December 4, 2021

Great Indian Mutiny

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The Indian capital cannot breathe

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New Delhi (AFP) – For 30 years, he has been riding a motorcycle taxi on the streets of New Delhi, one of the most polluted cities in the world. Panchan Lal, with a bad cough, is suffering from chronic lung disease due to toxic air in the Indian capital.

“I do not know where the solution to this pollution that is killing us is coming from,” Vijay Sadokar told AFP. For those living in the capital, Delhi looks like a “gas chamber”.

The Indian capital tops the world rankings for capitals with poor air quality.

The levels of microscopic PM2.5 particles – less than 2.5 micrometers in diameter and particularly harmful to health – are 30 times higher than the maximum daily limit set by the World Health Organization (WHO) last week.

“Overall lack of oxygen”

“Pollution causes me a lot of problems, (especially) in my throat,” Panchan Lal, sitting in his motorcycle taxi, told AFP.

“My eyes are burning (…) my lungs are damaged and I have difficulty breathing,” says the 58-year-old man, still coughing.

On November 19, 2021, a dense cloud of pollution spread over New Delhi Prakash Singh AFP

Lal roams Delhi every day in severe traffic jams, during winters, when pollution is high and the city of 20 million people is engulfed in dense toxic fog.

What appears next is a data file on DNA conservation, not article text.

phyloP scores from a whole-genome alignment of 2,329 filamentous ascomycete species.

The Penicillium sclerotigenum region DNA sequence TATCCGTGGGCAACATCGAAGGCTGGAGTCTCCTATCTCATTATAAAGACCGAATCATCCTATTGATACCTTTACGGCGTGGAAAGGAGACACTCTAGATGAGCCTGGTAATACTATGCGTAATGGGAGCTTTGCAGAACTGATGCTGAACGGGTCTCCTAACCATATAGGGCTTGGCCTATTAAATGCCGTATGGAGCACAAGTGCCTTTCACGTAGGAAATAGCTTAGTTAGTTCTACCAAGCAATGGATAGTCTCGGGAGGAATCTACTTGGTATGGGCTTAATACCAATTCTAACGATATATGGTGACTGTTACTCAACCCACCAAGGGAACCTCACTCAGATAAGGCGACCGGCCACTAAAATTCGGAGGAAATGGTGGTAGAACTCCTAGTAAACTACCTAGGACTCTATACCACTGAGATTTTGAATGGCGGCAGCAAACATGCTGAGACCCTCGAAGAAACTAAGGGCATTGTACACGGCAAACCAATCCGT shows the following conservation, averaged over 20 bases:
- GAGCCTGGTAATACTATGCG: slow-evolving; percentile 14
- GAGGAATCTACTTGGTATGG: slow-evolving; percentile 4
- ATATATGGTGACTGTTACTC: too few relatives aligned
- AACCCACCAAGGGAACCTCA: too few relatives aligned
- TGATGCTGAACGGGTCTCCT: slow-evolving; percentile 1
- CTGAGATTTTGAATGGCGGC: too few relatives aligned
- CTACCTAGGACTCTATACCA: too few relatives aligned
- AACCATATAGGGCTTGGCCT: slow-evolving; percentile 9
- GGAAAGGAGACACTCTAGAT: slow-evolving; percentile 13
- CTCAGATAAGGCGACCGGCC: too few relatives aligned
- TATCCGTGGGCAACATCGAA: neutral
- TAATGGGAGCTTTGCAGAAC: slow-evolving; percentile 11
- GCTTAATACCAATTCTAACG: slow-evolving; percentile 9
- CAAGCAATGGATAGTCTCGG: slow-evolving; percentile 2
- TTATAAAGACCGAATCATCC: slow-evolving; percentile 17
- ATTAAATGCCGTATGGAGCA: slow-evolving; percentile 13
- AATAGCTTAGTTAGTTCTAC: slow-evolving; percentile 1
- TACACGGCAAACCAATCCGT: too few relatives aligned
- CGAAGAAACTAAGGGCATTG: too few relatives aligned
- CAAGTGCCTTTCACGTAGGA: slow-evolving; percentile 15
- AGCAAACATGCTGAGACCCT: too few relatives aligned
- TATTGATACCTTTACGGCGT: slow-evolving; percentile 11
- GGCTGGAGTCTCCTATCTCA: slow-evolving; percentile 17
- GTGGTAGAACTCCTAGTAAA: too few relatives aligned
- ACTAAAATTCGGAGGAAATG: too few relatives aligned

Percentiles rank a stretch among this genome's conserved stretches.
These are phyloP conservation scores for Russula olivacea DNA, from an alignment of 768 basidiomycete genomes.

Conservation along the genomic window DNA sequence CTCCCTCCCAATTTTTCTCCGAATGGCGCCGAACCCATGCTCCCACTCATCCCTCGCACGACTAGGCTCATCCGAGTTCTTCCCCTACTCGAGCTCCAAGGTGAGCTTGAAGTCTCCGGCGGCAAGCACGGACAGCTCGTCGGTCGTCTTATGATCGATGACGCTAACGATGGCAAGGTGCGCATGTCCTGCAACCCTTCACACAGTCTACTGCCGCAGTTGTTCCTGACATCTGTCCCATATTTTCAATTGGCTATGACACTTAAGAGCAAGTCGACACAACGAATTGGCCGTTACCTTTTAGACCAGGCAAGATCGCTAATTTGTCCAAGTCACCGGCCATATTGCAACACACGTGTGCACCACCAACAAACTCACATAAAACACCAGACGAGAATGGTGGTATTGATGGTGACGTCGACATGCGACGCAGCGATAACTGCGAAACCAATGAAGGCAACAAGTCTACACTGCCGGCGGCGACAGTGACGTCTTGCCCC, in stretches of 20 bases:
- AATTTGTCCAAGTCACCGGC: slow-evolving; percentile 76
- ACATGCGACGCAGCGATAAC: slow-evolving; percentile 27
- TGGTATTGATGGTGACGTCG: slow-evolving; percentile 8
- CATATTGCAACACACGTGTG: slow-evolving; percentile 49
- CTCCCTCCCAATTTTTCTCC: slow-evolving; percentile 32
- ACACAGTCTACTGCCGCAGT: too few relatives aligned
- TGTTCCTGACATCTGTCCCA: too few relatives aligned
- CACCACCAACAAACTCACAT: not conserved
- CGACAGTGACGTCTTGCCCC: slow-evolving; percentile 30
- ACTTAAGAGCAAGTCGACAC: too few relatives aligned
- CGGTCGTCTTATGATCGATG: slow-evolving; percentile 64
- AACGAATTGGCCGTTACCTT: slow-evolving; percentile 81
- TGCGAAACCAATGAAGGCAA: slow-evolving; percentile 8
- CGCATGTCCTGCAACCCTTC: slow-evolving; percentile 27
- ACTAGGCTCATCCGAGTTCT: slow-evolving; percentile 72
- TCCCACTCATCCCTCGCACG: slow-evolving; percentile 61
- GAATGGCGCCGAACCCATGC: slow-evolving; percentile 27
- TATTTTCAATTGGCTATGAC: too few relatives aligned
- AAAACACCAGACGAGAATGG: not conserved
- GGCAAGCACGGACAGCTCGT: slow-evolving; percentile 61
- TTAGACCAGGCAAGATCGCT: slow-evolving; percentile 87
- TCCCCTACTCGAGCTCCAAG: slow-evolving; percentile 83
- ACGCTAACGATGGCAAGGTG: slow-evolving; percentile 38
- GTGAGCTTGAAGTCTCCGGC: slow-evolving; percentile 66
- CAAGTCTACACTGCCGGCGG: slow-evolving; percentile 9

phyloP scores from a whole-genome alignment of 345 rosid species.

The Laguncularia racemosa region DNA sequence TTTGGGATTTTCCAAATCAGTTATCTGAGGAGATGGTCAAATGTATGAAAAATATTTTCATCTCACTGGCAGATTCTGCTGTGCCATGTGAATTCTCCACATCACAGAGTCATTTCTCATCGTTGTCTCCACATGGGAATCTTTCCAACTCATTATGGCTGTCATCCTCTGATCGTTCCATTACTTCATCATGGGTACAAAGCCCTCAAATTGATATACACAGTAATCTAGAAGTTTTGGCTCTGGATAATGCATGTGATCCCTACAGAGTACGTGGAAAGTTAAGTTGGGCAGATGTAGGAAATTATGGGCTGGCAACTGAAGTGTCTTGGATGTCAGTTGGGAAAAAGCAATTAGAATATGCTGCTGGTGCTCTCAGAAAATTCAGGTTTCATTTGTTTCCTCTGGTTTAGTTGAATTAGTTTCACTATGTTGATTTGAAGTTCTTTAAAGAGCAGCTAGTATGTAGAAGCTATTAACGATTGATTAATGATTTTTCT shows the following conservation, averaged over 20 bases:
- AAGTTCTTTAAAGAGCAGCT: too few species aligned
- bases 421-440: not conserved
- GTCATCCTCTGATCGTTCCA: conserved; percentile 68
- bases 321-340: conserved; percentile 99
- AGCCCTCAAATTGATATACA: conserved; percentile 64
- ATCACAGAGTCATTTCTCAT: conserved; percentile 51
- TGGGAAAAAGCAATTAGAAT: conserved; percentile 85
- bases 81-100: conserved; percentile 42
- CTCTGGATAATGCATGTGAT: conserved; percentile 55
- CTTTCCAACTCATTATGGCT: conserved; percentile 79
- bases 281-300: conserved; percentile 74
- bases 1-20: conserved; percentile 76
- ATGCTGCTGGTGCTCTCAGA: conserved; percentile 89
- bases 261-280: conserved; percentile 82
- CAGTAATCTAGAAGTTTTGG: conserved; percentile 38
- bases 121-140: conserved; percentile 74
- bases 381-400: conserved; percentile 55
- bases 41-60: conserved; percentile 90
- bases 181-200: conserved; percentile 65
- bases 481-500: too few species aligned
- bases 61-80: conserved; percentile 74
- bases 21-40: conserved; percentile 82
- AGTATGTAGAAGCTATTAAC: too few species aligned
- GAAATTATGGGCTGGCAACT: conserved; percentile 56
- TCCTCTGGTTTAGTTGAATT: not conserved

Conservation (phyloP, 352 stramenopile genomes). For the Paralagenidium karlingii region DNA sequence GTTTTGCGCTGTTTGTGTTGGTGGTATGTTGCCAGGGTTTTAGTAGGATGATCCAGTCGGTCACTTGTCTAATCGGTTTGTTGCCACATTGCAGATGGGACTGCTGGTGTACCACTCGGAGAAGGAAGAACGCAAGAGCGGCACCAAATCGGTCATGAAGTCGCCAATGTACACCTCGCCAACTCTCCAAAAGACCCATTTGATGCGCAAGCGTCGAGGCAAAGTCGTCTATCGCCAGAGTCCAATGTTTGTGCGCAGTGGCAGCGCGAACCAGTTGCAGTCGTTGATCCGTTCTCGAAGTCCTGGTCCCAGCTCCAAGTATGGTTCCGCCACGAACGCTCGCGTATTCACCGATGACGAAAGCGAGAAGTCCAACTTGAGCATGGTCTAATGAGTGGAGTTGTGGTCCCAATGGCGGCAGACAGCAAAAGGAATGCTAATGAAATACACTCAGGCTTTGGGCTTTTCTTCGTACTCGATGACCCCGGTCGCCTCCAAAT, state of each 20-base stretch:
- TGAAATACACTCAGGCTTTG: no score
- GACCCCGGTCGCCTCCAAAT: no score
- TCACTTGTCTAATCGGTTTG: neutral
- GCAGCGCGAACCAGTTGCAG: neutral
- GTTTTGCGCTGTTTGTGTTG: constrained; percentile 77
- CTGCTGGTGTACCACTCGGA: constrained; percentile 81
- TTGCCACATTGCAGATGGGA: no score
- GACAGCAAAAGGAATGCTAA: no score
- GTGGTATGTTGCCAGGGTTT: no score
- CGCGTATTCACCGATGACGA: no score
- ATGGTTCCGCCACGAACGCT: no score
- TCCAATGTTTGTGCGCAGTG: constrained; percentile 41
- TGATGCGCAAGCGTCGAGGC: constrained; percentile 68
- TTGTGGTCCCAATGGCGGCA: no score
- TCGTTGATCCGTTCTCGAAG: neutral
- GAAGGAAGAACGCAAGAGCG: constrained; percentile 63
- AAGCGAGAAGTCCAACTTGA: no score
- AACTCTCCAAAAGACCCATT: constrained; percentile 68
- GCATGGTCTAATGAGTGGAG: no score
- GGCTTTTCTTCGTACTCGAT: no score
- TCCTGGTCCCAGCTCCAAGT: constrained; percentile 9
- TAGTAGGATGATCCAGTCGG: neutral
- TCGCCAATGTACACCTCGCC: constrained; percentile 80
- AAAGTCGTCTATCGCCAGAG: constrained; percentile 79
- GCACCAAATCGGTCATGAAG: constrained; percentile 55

Exhaust fumes from factories, car smoke and smoke from agricultural fires in nearby states create yellow fog.

Went with AFP for his visit to the doctor treating chronic obstructive pulmonary disease, a progressive disease that blocks the circulation of oxygen.

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According to Dr. Vivek Nangia, the first symptoms are “cough, runny nose, shortness of breath, chest tightness.” But it develops until a person “has an overall lack of oxygen” and needs a respirator.

Lal “If he does not continue his treatment, his airways will narrow and his condition will gradually worsen.”

Some measures by the authorities to control pollution, such as the campaign recommending that drivers turn off their machines at traffic lights, have no effect.

Panchan Lal, November 17, 2021 at his doctor's office
Panchan Lal, November 17, 2021 at his doctor’s office Sajjad Hussain AFP

Lal has also seen how his activity has repercussions: sometimes he wanders around the city for hours without finding customers because many people prefer to go by taxi and do not expose themselves too much in polluted air.

– Anti-pollution locking? –

This week, the local government took drastic action by ordering the temporary closure of six of the eleven coal mines around Delhi.

It closed schools until further notice, asked officials to work from home and banned trucks carrying essential items from circulating in the capital until next week.

Authorities, however, rejected the Supreme Court’s advice to order “imprisonment for pollution.”

Pollution is responsible for more than one million deaths a year in this country, and according to a recent study by the University of Chicago, air pollution will reduce the life expectancy of four out of ten Indians by more than nine years.

But in an environment where national coal consumption has almost doubled in the last decade, public officials are avoiding facing fundamental problems.

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At the recent COP26 climate conference in the Scottish city of Glasgow, India opposed highly ambitious restrictions on the use of fossil fuels and coal to boost its economy.